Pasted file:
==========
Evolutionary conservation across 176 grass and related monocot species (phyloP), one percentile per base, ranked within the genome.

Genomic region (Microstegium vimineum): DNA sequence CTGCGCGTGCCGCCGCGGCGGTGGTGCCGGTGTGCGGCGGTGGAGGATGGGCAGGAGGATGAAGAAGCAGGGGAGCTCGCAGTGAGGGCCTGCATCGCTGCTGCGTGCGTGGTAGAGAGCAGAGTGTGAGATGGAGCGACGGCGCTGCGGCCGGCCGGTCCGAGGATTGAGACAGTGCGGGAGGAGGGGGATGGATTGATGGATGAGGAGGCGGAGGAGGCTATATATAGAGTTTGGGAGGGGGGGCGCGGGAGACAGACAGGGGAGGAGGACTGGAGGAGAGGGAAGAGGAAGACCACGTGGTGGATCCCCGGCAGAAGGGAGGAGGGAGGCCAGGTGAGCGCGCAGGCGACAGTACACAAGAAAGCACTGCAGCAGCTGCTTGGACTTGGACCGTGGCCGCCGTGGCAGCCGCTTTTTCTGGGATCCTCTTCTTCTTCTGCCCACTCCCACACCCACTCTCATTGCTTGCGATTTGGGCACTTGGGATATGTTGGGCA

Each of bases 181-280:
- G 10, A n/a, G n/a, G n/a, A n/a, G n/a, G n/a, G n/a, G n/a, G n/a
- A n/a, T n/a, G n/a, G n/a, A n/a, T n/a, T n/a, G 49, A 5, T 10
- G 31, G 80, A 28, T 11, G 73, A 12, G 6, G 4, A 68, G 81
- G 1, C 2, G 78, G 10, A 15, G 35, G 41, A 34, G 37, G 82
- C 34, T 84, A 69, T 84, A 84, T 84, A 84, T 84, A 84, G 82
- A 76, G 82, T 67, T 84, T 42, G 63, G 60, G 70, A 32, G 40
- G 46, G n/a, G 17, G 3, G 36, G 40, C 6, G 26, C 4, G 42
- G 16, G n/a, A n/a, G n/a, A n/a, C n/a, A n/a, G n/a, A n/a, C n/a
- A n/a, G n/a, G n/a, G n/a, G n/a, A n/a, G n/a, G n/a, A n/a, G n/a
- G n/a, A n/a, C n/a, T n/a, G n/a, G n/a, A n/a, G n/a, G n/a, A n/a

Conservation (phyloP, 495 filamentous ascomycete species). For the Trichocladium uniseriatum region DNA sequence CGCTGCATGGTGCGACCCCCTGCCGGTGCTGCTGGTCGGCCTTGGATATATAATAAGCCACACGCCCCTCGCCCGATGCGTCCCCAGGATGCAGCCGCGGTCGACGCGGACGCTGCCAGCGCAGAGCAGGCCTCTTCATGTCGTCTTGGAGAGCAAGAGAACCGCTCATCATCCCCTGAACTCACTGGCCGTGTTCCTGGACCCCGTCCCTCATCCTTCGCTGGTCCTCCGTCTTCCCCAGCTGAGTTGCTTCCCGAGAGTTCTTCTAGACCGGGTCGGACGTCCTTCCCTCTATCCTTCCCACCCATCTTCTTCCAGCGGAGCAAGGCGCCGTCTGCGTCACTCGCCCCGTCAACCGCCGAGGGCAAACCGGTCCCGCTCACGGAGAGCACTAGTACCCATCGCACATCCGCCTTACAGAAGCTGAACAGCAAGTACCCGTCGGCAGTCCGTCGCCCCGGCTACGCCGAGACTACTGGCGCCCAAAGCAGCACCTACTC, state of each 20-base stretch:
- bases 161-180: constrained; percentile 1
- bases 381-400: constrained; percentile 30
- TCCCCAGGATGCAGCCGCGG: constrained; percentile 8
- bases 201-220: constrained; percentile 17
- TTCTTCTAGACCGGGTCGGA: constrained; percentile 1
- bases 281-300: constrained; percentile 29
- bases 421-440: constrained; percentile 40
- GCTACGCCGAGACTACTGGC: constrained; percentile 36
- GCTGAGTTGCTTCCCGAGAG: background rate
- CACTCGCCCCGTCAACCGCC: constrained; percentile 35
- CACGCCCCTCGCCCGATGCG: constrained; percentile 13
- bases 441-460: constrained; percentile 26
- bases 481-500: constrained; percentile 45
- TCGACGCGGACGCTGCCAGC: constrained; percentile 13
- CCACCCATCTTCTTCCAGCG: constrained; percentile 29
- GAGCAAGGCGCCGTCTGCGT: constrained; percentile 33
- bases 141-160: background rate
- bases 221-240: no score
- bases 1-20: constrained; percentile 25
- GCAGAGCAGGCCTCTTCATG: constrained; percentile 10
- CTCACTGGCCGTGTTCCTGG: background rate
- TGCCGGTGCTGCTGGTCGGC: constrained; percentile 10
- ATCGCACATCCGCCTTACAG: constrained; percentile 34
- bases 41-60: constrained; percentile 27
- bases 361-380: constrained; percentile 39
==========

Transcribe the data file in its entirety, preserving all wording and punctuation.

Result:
Evolutionary conservation across 176 grass and related monocot species (phyloP), one percentile per base, ranked within the genome.

Genomic region (Microstegium vimineum): DNA sequence CTGCGCGTGCCGCCGCGGCGGTGGTGCCGGTGTGCGGCGGTGGAGGATGGGCAGGAGGATGAAGAAGCAGGGGAGCTCGCAGTGAGGGCCTGCATCGCTGCTGCGTGCGTGGTAGAGAGCAGAGTGTGAGATGGAGCGACGGCGCTGCGGCCGGCCGGTCCGAGGATTGAGACAGTGCGGGAGGAGGGGGATGGATTGATGGATGAGGAGGCGGAGGAGGCTATATATAGAGTTTGGGAGGGGGGGCGCGGGAGACAGACAGGGGAGGAGGACTGGAGGAGAGGGAAGAGGAAGACCACGTGGTGGATCCCCGGCAGAAGGGAGGAGGGAGGCCAGGTGAGCGCGCAGGCGACAGTACACAAGAAAGCACTGCAGCAGCTGCTTGGACTTGGACCGTGGCCGCCGTGGCAGCCGCTTTTTCTGGGATCCTCTTCTTCTTCTGCCCACTCCCACACCCACTCTCATTGCTTGCGATTTGGGCACTTGGGATATGTTGGGCA

Each of bases 181-280:
- G 10, A n/a, G n/a, G n/a, A n/a, G n/a, G n/a, G n/a, G n/a, G n/a
- A n/a, T n/a, G n/a, G n/a, A n/a, T n/a, T n/a, G 49, A 5, T 10
- G 31, G 80, A 28, T 11, G 73, A 12, G 6, G 4, A 68, G 81
- G 1, C 2, G 78, G 10, A 15, G 35, G 41, A 34, G 37, G 82
- C 34, T 84, A 69, T 84, A 84, T 84, A 84, T 84, A 84, G 82
- A 76, G 82, T 67, T 84, T 42, G 63, G 60, G 70, A 32, G 40
- G 46, G n/a, G 17, G 3, G 36, G 40, C 6, G 26, C 4, G 42
- G 16, G n/a, A n/a, G n/a, A n/a, C n/a, A n/a, G n/a, A n/a, C n/a
- A n/a, G n/a, G n/a, G n/a, G n/a, A n/a, G n/a, G n/a, A n/a, G n/a
- G n/a, A n/a, C n/a, T n/a, G n/a, G n/a, A n/a, G n/a, G n/a, A n/a

Conservation (phyloP, 495 filamentous ascomycete species). For the Trichocladium uniseriatum region DNA sequence CGCTGCATGGTGCGACCCCCTGCCGGTGCTGCTGGTCGGCCTTGGATATATAATAAGCCACACGCCCCTCGCCCGATGCGTCCCCAGGATGCAGCCGCGGTCGACGCGGACGCTGCCAGCGCAGAGCAGGCCTCTTCATGTCGTCTTGGAGAGCAAGAGAACCGCTCATCATCCCCTGAACTCACTGGCCGTGTTCCTGGACCCCGTCCCTCATCCTTCGCTGGTCCTCCGTCTTCCCCAGCTGAGTTGCTTCCCGAGAGTTCTTCTAGACCGGGTCGGACGTCCTTCCCTCTATCCTTCCCACCCATCTTCTTCCAGCGGAGCAAGGCGCCGTCTGCGTCACTCGCCCCGTCAACCGCCGAGGGCAAACCGGTCCCGCTCACGGAGAGCACTAGTACCCATCGCACATCCGCCTTACAGAAGCTGAACAGCAAGTACCCGTCGGCAGTCCGTCGCCCCGGCTACGCCGAGACTACTGGCGCCCAAAGCAGCACCTACTC, state of each 20-base stretch:
- bases 161-180: constrained; percentile 1
- bases 381-400: constrained; percentile 30
- TCCCCAGGATGCAGCCGCGG: constrained; percentile 8
- bases 201-220: constrained; percentile 17
- TTCTTCTAGACCGGGTCGGA: constrained; percentile 1
- bases 281-300: constrained; percentile 29
- bases 421-440: constrained; percentile 40
- GCTACGCCGAGACTACTGGC: constrained; percentile 36
- GCTGAGTTGCTTCCCGAGAG: background rate
- CACTCGCCCCGTCAACCGCC: constrained; percentile 35
- CACGCCCCTCGCCCGATGCG: constrained; percentile 13
- bases 441-460: constrained; percentile 26
- bases 481-500: constrained; percentile 45
- TCGACGCGGACGCTGCCAGC: constrained; percentile 13
- CCACCCATCTTCTTCCAGCG: constrained; percentile 29
- GAGCAAGGCGCCGTCTGCGT: constrained; percentile 33
- bases 141-160: background rate
- bases 221-240: no score
- bases 1-20: constrained; percentile 25
- GCAGAGCAGGCCTCTTCATG: constrained; percentile 10
- CTCACTGGCCGTGTTCCTGG: background rate
- TGCCGGTGCTGCTGGTCGGC: constrained; percentile 10
- ATCGCACATCCGCCTTACAG: constrained; percentile 34
- bases 41-60: constrained; percentile 27
- bases 361-380: constrained; percentile 39